With its durable design, the Nokia 5100 is a good choice for students or outdoor types who may not always treat their phones delicately. While it provides some extras that will appeal to traditional users, many of its features are on the offbeat side and have limited appeal to most consumers.
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A durable rubber casing protects the phone and its vivid color screen from damage.
Like the Panasonic DuraMax and the Nextel i700, this phone is built to take a beating. The light-blue rubber casing is designed to absorb shocks, and it survived all the punishment we doled out, including a seven-foot drop onto a hardwood floor. We splashed some water on it as well, and true to Nokia's word, all the inner components remained dry. You should note, however, that the unit is designed to withstand occasional splashes or limited use in the rain, not immersion or constant exposure to water. Though the design makes it bulkier and less attractive than more-traditional handsets, at 3.67 ounces, it's lighter than both the DuraMax and the i700.
The phone's vibrant color screen and the keypad's white backlighting make this unit easy to use in low-light settings. We like the placement of a dedicated power switch at the top of the unit, but we had to press it extremely hard to get it to work, often needing two or three attempts. As the volume-control buttons are integrated into the rubber casing on the side of the unit, they also need an extra bit of pressure, though not as much as the power button.
It's easy to wade through the menus, thanks to a simple graphical interface and the well-placed navigation buttons. The call answer/end buttons, however, are rather small and placed too closely to the surrounding navigation buttons, making it easy to strike the wrong key.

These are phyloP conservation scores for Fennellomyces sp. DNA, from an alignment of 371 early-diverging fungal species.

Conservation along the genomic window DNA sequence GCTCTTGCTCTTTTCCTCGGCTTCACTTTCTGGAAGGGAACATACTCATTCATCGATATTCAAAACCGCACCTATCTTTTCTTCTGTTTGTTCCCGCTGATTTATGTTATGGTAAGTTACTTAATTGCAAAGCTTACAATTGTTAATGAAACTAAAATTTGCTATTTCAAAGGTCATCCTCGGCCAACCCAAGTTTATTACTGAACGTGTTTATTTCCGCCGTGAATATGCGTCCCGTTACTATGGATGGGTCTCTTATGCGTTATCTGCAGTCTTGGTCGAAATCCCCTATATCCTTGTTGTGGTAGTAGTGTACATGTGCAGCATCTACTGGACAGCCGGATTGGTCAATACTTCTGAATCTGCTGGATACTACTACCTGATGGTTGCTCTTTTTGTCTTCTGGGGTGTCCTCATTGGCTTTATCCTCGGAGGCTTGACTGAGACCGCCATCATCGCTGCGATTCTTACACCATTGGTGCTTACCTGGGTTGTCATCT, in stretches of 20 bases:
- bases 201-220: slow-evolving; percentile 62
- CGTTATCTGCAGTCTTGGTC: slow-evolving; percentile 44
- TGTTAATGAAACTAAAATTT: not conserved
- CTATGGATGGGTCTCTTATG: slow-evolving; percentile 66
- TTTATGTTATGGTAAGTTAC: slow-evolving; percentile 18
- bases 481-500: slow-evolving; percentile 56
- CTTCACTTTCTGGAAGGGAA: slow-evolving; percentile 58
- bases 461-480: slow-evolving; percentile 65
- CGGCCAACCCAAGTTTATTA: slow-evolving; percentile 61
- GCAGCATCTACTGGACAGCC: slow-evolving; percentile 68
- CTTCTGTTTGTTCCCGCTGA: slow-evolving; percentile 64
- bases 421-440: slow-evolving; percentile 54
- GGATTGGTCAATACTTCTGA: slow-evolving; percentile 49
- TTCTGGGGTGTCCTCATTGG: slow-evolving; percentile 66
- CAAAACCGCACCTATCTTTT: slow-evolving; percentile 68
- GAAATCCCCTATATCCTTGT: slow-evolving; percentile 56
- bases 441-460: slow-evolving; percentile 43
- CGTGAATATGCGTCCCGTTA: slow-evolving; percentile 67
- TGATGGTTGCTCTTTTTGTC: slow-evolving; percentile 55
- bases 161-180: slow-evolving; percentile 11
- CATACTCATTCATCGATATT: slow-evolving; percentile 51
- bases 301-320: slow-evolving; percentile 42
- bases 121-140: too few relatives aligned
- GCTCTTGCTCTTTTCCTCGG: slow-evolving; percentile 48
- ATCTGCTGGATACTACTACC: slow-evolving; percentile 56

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A small flashlight at the top is a unique feature.
The built-in speakerphone provides acceptable audio quality on both ends. The 5100 supports Java (J2ME) for application and game downloads over a GPRS network. The 300-entry contact list lets you add such details as e-mail, Web, and street addresses. Along with such standard fare as a calendar and a to-do list, the Nokia 5100 provides some interesting offerings. A vibrate feature and 31 ring tones are included, with more available for download.
You can listen to the built-in FM radio through the headset or the speakerphone. However, you'll still need to attach the headset because it acts as an antenna for the radio. The 5100 also includes a stopwatch, a sound meter, and--most cruelly--a calorie calculator.
A thermometer displays the temperature of your surroundings (you can select either Fahrenheit or Celsius). Holding the Up scroll key activates a flashlight at the top of the unit when in standby mode, and pressing the key twice will run the flashlight continuously. Though it's no replacement for a full-size flashlight, this model will do in a pinch.
We tested the triband (GSM 900/1800/1900) world phone in the Chicago area and found inconsistent call quality on the AT&T Wireless network. Though we experienced few dropouts, we frequently noticed static, and callers often didn't sound loud enough, even with the volume at its maximum level. Callers said we sounded reasonably clear, though most could tell we were using a cell phone.
As for battery life, we coaxed 3.5 hours of talk time, short of Nokia's rating of 5 hours but still pretty good. We beat the company's standby rating of 10 days by 2 days.